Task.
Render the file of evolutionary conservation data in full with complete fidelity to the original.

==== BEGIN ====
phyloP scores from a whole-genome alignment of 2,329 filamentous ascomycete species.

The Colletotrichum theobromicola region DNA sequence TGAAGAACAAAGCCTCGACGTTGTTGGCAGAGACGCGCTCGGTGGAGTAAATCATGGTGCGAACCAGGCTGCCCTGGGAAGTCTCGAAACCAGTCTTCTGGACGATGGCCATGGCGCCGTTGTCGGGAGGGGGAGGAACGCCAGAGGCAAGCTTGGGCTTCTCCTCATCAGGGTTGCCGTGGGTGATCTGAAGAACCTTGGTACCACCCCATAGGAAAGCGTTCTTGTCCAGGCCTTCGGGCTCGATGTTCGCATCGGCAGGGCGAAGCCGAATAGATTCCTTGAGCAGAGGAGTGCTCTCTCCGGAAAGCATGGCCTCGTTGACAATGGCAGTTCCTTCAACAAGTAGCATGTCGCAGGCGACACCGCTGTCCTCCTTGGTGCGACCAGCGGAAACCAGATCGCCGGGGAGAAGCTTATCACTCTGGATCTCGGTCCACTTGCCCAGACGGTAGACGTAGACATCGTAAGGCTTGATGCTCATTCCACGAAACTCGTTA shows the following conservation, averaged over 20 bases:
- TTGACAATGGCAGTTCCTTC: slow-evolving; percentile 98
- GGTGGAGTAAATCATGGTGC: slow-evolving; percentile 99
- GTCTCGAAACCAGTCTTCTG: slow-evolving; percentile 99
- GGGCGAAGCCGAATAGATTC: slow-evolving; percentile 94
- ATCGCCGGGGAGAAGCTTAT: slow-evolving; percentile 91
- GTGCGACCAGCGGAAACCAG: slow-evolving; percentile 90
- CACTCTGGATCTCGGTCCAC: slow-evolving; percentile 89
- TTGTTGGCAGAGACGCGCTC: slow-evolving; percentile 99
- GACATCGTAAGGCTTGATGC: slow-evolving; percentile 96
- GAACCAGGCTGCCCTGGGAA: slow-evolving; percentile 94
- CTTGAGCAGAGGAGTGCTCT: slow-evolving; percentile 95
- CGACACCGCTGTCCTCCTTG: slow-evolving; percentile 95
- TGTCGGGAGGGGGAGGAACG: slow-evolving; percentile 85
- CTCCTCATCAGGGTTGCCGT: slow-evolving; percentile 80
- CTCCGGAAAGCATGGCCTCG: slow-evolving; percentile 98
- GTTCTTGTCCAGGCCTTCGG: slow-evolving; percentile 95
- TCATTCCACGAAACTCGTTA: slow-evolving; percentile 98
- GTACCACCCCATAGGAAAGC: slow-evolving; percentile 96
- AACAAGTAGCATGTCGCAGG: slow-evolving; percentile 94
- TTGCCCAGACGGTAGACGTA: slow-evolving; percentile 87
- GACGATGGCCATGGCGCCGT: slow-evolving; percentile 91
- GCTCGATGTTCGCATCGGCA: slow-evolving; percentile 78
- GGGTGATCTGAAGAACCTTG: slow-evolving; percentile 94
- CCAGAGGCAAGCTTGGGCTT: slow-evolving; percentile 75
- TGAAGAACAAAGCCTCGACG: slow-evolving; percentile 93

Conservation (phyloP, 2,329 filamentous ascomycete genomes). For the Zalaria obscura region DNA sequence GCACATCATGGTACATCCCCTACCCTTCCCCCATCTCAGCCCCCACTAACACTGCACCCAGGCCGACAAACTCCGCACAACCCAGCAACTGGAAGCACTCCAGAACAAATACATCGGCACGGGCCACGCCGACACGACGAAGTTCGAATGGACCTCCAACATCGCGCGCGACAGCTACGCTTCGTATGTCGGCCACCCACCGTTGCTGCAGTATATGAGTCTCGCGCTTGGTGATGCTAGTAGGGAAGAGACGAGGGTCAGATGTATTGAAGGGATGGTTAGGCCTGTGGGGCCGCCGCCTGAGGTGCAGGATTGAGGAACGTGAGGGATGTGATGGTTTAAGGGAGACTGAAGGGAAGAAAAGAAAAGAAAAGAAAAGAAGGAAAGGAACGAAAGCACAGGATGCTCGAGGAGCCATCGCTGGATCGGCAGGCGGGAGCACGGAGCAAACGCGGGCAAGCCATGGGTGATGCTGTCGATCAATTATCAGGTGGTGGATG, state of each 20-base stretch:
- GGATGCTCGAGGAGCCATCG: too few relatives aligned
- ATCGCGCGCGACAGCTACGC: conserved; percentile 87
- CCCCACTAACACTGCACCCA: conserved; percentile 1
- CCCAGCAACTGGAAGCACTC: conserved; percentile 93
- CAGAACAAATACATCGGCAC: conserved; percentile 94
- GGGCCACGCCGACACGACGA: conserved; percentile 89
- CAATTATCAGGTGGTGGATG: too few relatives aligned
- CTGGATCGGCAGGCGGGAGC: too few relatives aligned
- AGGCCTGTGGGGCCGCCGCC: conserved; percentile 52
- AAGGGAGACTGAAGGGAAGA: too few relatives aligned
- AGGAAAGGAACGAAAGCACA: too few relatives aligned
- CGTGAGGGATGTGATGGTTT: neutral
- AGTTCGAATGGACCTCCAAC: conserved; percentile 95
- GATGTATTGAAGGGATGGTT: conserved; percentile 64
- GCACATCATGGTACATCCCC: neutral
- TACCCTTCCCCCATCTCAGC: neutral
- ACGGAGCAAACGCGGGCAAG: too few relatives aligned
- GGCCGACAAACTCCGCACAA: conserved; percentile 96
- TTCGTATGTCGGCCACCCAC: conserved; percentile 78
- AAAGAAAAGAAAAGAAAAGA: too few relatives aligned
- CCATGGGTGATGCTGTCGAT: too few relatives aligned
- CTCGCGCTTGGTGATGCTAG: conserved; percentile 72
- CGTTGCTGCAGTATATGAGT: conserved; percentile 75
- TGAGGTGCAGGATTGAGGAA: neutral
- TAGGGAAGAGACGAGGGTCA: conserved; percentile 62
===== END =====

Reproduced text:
phyloP scores from a whole-genome alignment of 2,329 filamentous ascomycete species.

The Colletotrichum theobromicola region DNA sequence TGAAGAACAAAGCCTCGACGTTGTTGGCAGAGACGCGCTCGGTGGAGTAAATCATGGTGCGAACCAGGCTGCCCTGGGAAGTCTCGAAACCAGTCTTCTGGACGATGGCCATGGCGCCGTTGTCGGGAGGGGGAGGAACGCCAGAGGCAAGCTTGGGCTTCTCCTCATCAGGGTTGCCGTGGGTGATCTGAAGAACCTTGGTACCACCCCATAGGAAAGCGTTCTTGTCCAGGCCTTCGGGCTCGATGTTCGCATCGGCAGGGCGAAGCCGAATAGATTCCTTGAGCAGAGGAGTGCTCTCTCCGGAAAGCATGGCCTCGTTGACAATGGCAGTTCCTTCAACAAGTAGCATGTCGCAGGCGACACCGCTGTCCTCCTTGGTGCGACCAGCGGAAACCAGATCGCCGGGGAGAAGCTTATCACTCTGGATCTCGGTCCACTTGCCCAGACGGTAGACGTAGACATCGTAAGGCTTGATGCTCATTCCACGAAACTCGTTA shows the following conservation, averaged over 20 bases:
- TTGACAATGGCAGTTCCTTC: slow-evolving; percentile 98
- GGTGGAGTAAATCATGGTGC: slow-evolving; percentile 99
- GTCTCGAAACCAGTCTTCTG: slow-evolving; percentile 99
- GGGCGAAGCCGAATAGATTC: slow-evolving; percentile 94
- ATCGCCGGGGAGAAGCTTAT: slow-evolving; percentile 91
- GTGCGACCAGCGGAAACCAG: slow-evolving; percentile 90
- CACTCTGGATCTCGGTCCAC: slow-evolving; percentile 89
- TTGTTGGCAGAGACGCGCTC: slow-evolving; percentile 99
- GACATCGTAAGGCTTGATGC: slow-evolving; percentile 96
- GAACCAGGCTGCCCTGGGAA: slow-evolving; percentile 94
- CTTGAGCAGAGGAGTGCTCT: slow-evolving; percentile 95
- CGACACCGCTGTCCTCCTTG: slow-evolving; percentile 95
- TGTCGGGAGGGGGAGGAACG: slow-evolving; percentile 85
- CTCCTCATCAGGGTTGCCGT: slow-evolving; percentile 80
- CTCCGGAAAGCATGGCCTCG: slow-evolving; percentile 98
- GTTCTTGTCCAGGCCTTCGG: slow-evolving; percentile 95
- TCATTCCACGAAACTCGTTA: slow-evolving; percentile 98
- GTACCACCCCATAGGAAAGC: slow-evolving; percentile 96
- AACAAGTAGCATGTCGCAGG: slow-evolving; percentile 94
- TTGCCCAGACGGTAGACGTA: slow-evolving; percentile 87
- GACGATGGCCATGGCGCCGT: slow-evolving; percentile 91
- GCTCGATGTTCGCATCGGCA: slow-evolving; percentile 78
- GGGTGATCTGAAGAACCTTG: slow-evolving; percentile 94
- CCAGAGGCAAGCTTGGGCTT: slow-evolving; percentile 75
- TGAAGAACAAAGCCTCGACG: slow-evolving; percentile 93

Conservation (phyloP, 2,329 filamentous ascomycete genomes). For the Zalaria obscura region DNA sequence GCACATCATGGTACATCCCCTACCCTTCCCCCATCTCAGCCCCCACTAACACTGCACCCAGGCCGACAAACTCCGCACAACCCAGCAACTGGAAGCACTCCAGAACAAATACATCGGCACGGGCCACGCCGACACGACGAAGTTCGAATGGACCTCCAACATCGCGCGCGACAGCTACGCTTCGTATGTCGGCCACCCACCGTTGCTGCAGTATATGAGTCTCGCGCTTGGTGATGCTAGTAGGGAAGAGACGAGGGTCAGATGTATTGAAGGGATGGTTAGGCCTGTGGGGCCGCCGCCTGAGGTGCAGGATTGAGGAACGTGAGGGATGTGATGGTTTAAGGGAGACTGAAGGGAAGAAAAGAAAAGAAAAGAAAAGAAGGAAAGGAACGAAAGCACAGGATGCTCGAGGAGCCATCGCTGGATCGGCAGGCGGGAGCACGGAGCAAACGCGGGCAAGCCATGGGTGATGCTGTCGATCAATTATCAGGTGGTGGATG, state of each 20-base stretch:
- GGATGCTCGAGGAGCCATCG: too few relatives aligned
- ATCGCGCGCGACAGCTACGC: conserved; percentile 87
- CCCCACTAACACTGCACCCA: conserved; percentile 1
- CCCAGCAACTGGAAGCACTC: conserved; percentile 93
- CAGAACAAATACATCGGCAC: conserved; percentile 94
- GGGCCACGCCGACACGACGA: conserved; percentile 89
- CAATTATCAGGTGGTGGATG: too few relatives aligned
- CTGGATCGGCAGGCGGGAGC: too few relatives aligned
- AGGCCTGTGGGGCCGCCGCC: conserved; percentile 52
- AAGGGAGACTGAAGGGAAGA: too few relatives aligned
- AGGAAAGGAACGAAAGCACA: too few relatives aligned
- CGTGAGGGATGTGATGGTTT: neutral
- AGTTCGAATGGACCTCCAAC: conserved; percentile 95
- GATGTATTGAAGGGATGGTT: conserved; percentile 64
- GCACATCATGGTACATCCCC: neutral
- TACCCTTCCCCCATCTCAGC: neutral
- ACGGAGCAAACGCGGGCAAG: too few relatives aligned
- GGCCGACAAACTCCGCACAA: conserved; percentile 96
- TTCGTATGTCGGCCACCCAC: conserved; percentile 78
- AAAGAAAAGAAAAGAAAAGA: too few relatives aligned
- CCATGGGTGATGCTGTCGAT: too few relatives aligned
- CTCGCGCTTGGTGATGCTAG: conserved; percentile 72
- CGTTGCTGCAGTATATGAGT: conserved; percentile 75
- TGAGGTGCAGGATTGAGGAA: neutral
- TAGGGAAGAGACGAGGGTCA: conserved; percentile 62